A 60-year-old woman from the UK who's been in a protracted legal battle to become pregnant using her dead daughter's frozen eggs has made some progress toward winning that fight, the BBC reports. After not being able to find a British clinic that would implant her with the eggs from her daughter, who died of cancer in 2011 at the age of 28, the woman tried to bring the eggs to the US to get it done with donor sperm—but London's High Court ruled last year her plan was a no-go, saying there wasn't enough evidence that the daughter had wanted her mom to be her surrogate. But Thursday, a three-judge panel was swayed by the woman (known only as Mrs. M.), whose lawyer said she simply wants to carry out the wishes of her "much-loved and only child" by giving birth to and raising her grandchild as her own, per the Telegraph.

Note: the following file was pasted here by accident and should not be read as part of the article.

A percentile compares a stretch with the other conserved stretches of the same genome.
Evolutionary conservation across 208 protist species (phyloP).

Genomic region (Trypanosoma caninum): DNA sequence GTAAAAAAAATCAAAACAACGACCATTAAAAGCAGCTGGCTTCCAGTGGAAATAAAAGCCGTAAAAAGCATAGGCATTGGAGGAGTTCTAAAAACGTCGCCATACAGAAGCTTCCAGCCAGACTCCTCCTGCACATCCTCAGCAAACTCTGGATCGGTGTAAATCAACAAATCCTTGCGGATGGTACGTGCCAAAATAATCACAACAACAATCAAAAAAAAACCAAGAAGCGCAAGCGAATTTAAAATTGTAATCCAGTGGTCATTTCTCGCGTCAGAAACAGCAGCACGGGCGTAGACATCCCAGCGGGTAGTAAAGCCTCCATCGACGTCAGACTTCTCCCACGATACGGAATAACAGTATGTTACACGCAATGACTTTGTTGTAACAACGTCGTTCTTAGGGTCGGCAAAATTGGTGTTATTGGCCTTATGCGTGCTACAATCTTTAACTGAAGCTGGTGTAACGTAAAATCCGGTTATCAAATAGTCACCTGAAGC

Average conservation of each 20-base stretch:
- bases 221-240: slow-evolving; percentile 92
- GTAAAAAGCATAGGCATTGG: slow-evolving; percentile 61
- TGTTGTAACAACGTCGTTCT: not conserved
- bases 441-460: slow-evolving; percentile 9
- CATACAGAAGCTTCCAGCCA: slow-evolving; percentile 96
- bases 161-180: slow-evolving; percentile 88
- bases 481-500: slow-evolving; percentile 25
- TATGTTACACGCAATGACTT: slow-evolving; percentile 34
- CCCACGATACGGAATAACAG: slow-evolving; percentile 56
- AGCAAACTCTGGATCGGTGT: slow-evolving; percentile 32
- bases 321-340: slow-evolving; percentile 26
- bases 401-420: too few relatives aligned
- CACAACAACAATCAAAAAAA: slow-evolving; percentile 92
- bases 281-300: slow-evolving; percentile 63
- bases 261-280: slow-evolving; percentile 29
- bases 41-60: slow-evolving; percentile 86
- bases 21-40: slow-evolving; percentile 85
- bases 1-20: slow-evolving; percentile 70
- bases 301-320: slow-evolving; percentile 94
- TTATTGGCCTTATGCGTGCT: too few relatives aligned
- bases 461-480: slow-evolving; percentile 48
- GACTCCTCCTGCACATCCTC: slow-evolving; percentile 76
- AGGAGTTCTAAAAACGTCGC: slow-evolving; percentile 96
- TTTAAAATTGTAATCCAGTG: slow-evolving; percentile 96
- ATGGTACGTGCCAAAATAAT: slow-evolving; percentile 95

The Human Fertilization and Embryology Authority had argued that, while it was sympathetic to the plight of the woman and her 59-year-old husband to "keep their daughter's memory alive," it had acted "lawfully and rationally" by not allowing the eggs to be brought to the US to be transplanted into Mrs. M., as the daughter hadn't provided full written consent. But Mrs. M.'s lawyer explained that if the appeals court didn't overturn the High Court's ruling, those eggs would "simply be allowed to perish"—and the High Court agreed the case was compelling enough to be sent back to the HFEA for reconsideration, which is where the decision once more lies. Mrs. M. and her husband weren't in court for Thursday's ruling, the Daily Star notes. (Here's how women are getting pregnant at 50—without IVF.)